• Elizabeth Leon

Transformation

As Lent begins, I offer a portion of my struggle to come into the light. What if, as I feared, the light of Christ is not a harsh, disinterested glare but the perfect light of dawn that gently transforms the shadows into peace?



Do any of you have a word for the year? I am not sure when this idea first gained popularity, but I have been discerning a special word for many years now. It is a word that may influence my decisions for the year and how I spend my time. It is a word that ideally comes through prayer and which shapes my goals and choices, trusting that God is using it to impart some portion of his will and grace.

My word for this year is transformation.


When I felt this word settle into my heart mid-way through January, I was both surprised and content. It felt right. YES, I said to the Lord, feeling both wary and excited. I longed to be transformed!! Transformation would mean healing, but it could also mean drastic change. It can bring beauty, but it can bring pain. I am still grieving so much, and I longed to learn to carry my grief with greater joy. I am trying to have no expectations, though. I will keep this word in my heart and in my prayer and yield to what it brings.


I opened my Lenten devotional yesterday in preparation for Ash Wednesday. The quote in the introduction came from the gospel of John:


“I have come as light into the world, that whoever believes in me may not remain in darkness.” (John 12:46) Sitting there in the chapel, I reflected on this passage through the lens of transformation.


Christ has come as a light to bring us out of the darkness. Light transforms every way I see myself, see God, and see the world. I will look totally different to myself when I step into the light.


Is this frightening? In a way that makes no sense, do I feel safer in the dark? In the dark, I can pretend I don’t have the parts I don’t want to see; my own flaws are shadowed and hidden even from myself. Do I convince myself I am “better” or “healed” when, in fact, I am just not seeing clearly in the darkness --the pores or wrinkles or blemishes not easily perceptible in the dusk?


I recognized as I meditated on these ideas, that when I thought of stepping out of darkness into the light, the image that first came to mind was that of being trapped by the Gestapo or the border patrol. I am caught by a stark, bright flood lamp that makes me need to cover my eyes and try to hide. WOW. It shocked me to realize that, despite my close relationship with the Lord, I am clearly afraid of something. I know I have sincerely tried to live in the light of Christ for many, many years, but there is more that needs to be healed and transformed. Maybe it is because something deep inside me has kept His light from penetrating completely. Maybe I have closed my eyes, choosing instead to accept the familiar lie of unworthiness in the darkness.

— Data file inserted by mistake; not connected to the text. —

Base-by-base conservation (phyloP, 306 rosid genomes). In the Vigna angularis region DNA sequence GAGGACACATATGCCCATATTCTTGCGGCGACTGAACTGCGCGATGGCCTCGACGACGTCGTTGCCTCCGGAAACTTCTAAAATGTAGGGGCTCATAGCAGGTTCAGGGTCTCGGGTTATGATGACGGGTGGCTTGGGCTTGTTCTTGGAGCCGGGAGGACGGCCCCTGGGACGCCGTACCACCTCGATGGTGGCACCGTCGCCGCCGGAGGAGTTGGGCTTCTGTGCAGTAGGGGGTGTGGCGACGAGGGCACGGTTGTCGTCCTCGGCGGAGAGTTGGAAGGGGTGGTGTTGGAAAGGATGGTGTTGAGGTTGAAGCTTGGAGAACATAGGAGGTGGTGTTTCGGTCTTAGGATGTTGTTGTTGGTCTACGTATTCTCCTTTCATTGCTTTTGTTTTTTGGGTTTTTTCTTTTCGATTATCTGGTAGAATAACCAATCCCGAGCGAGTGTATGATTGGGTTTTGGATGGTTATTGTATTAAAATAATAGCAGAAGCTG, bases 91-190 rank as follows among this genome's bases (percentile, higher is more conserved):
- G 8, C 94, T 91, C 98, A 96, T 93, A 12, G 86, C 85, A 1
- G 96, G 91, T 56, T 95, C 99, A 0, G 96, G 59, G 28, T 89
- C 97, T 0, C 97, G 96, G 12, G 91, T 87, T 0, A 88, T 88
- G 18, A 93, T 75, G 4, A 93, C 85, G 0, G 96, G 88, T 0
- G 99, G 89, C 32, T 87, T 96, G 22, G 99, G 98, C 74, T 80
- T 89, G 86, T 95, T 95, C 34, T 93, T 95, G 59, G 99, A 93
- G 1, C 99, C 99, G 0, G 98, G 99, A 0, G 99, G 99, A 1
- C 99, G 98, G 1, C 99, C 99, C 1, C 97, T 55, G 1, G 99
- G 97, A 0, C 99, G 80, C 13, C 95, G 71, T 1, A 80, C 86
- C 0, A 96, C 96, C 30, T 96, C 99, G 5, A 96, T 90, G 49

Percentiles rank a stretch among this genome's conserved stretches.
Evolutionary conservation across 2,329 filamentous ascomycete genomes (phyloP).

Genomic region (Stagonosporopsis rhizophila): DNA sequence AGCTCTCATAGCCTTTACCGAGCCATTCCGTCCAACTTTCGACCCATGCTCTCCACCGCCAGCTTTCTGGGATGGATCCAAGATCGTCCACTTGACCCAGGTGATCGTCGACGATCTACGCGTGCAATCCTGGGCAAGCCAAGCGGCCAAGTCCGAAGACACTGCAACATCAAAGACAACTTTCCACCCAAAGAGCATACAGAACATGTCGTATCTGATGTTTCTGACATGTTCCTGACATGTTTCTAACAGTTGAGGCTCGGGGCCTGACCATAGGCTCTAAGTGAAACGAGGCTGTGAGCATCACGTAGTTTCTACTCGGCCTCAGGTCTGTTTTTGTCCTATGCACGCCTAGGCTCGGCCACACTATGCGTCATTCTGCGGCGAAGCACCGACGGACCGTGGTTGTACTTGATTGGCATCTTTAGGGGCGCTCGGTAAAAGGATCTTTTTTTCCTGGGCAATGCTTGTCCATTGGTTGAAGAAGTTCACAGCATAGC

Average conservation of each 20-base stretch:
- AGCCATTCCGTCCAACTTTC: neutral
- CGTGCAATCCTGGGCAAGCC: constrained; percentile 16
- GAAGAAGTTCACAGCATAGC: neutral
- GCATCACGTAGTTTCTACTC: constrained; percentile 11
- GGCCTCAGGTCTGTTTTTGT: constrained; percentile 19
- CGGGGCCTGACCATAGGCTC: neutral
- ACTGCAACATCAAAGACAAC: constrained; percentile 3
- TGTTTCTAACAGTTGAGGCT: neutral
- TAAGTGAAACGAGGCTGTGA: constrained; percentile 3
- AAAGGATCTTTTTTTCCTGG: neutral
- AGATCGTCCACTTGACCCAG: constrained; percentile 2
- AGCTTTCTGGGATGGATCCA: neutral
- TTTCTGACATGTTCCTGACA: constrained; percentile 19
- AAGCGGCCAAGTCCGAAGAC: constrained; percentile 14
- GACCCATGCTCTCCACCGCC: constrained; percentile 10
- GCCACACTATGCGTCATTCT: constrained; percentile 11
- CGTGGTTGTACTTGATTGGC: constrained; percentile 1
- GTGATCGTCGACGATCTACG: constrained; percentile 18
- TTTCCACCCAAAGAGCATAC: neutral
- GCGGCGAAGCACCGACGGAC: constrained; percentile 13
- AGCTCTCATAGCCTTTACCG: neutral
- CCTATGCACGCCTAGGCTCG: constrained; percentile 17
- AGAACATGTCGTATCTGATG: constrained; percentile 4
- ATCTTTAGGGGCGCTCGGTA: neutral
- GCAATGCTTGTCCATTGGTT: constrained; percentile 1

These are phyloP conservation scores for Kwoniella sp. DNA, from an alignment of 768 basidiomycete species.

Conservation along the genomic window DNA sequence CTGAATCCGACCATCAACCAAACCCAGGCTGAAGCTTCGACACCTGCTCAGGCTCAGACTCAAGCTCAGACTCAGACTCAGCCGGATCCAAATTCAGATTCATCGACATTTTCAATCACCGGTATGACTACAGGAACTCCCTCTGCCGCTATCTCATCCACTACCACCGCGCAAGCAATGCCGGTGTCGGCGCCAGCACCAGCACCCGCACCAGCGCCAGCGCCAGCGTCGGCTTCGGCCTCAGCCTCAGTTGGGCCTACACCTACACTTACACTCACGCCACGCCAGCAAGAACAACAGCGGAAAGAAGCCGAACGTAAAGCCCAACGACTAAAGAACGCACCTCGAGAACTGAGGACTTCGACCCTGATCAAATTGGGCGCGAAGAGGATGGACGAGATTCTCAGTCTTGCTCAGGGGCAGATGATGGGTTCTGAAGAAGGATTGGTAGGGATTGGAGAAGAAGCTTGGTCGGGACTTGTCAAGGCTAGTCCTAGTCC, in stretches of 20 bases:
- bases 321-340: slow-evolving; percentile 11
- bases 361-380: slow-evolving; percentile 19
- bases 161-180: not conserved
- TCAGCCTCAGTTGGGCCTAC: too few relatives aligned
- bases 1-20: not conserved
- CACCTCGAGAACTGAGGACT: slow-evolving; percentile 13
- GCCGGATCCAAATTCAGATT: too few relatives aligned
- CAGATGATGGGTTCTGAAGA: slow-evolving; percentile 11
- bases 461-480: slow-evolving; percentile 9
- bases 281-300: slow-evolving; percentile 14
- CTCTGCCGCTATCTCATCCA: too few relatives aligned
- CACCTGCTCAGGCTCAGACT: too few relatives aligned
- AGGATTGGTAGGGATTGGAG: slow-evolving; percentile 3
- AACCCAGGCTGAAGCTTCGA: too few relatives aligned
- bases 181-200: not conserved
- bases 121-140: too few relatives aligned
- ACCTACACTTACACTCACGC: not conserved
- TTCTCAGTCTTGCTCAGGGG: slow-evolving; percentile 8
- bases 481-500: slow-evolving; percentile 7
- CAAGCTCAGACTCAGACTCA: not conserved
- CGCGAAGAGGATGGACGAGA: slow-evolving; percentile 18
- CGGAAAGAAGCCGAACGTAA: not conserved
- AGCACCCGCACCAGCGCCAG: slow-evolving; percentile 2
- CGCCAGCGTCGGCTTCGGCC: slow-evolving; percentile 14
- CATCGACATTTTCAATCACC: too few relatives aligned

Life lessons found slope-side

Whisper your truth into my heart, dear Jesus. The light of Christ is not being found out or exposed or naked. It is not shame or unworthiness or lies. It is choosing to step out of darkness with courage as a beloved child where my own true beauty is fully and finally revealed. What if THAT was the center of my Lenten journey? What if that is one meaning of transformation?


What if the light of Christ is not a harsh, disinterested glare but the perfect light of dawn that gently transforms the shadows into peace? The warm glow of late afternoon. The nurturing warmth of a perfect summer day. The crystalline sun which turns the flakes of blowing snow into glittery diamonds as they fall in the mountains.


This mission -- letting myself be loved – it is understanding and LIVING that the invitation we are offered is to embrace our true beauty. To let go of feeling like I will be “caught” and my shame exposed. The Lord is the lover of my soul and my best friend. I believe this in faith and have experienced it over and over. He longs for my freedom. He longs for YOUR freedom. The first step, the last step – EVERY step includes resting in the light of His love. Here. Now. We don’t have to wait for eternity. We don’t have to be afraid.


The reading from the gospel yesterday, the day before Lent, was this: “…Even all the hairs of your head are counted. So do not be afraid! You are worth more than many sparrows.” (Matthew10:28-31)


I love this so much. At a time when we could be getting some heavy hitting reminders about shaping up or preparing our penances, the Church whispers one of the most important truths of the gospel. The Lord is SO CLOSE. Close enough to see and count the hairs on our head. In this passage, Christ offers us intimacy, presence, love, affirmation, safety, worthiness… Don’t we all long for these?


This is the light we are invited to come into. The offer is transformation. You can be assured that He will be close and we will be held.


Let yourself be loved.



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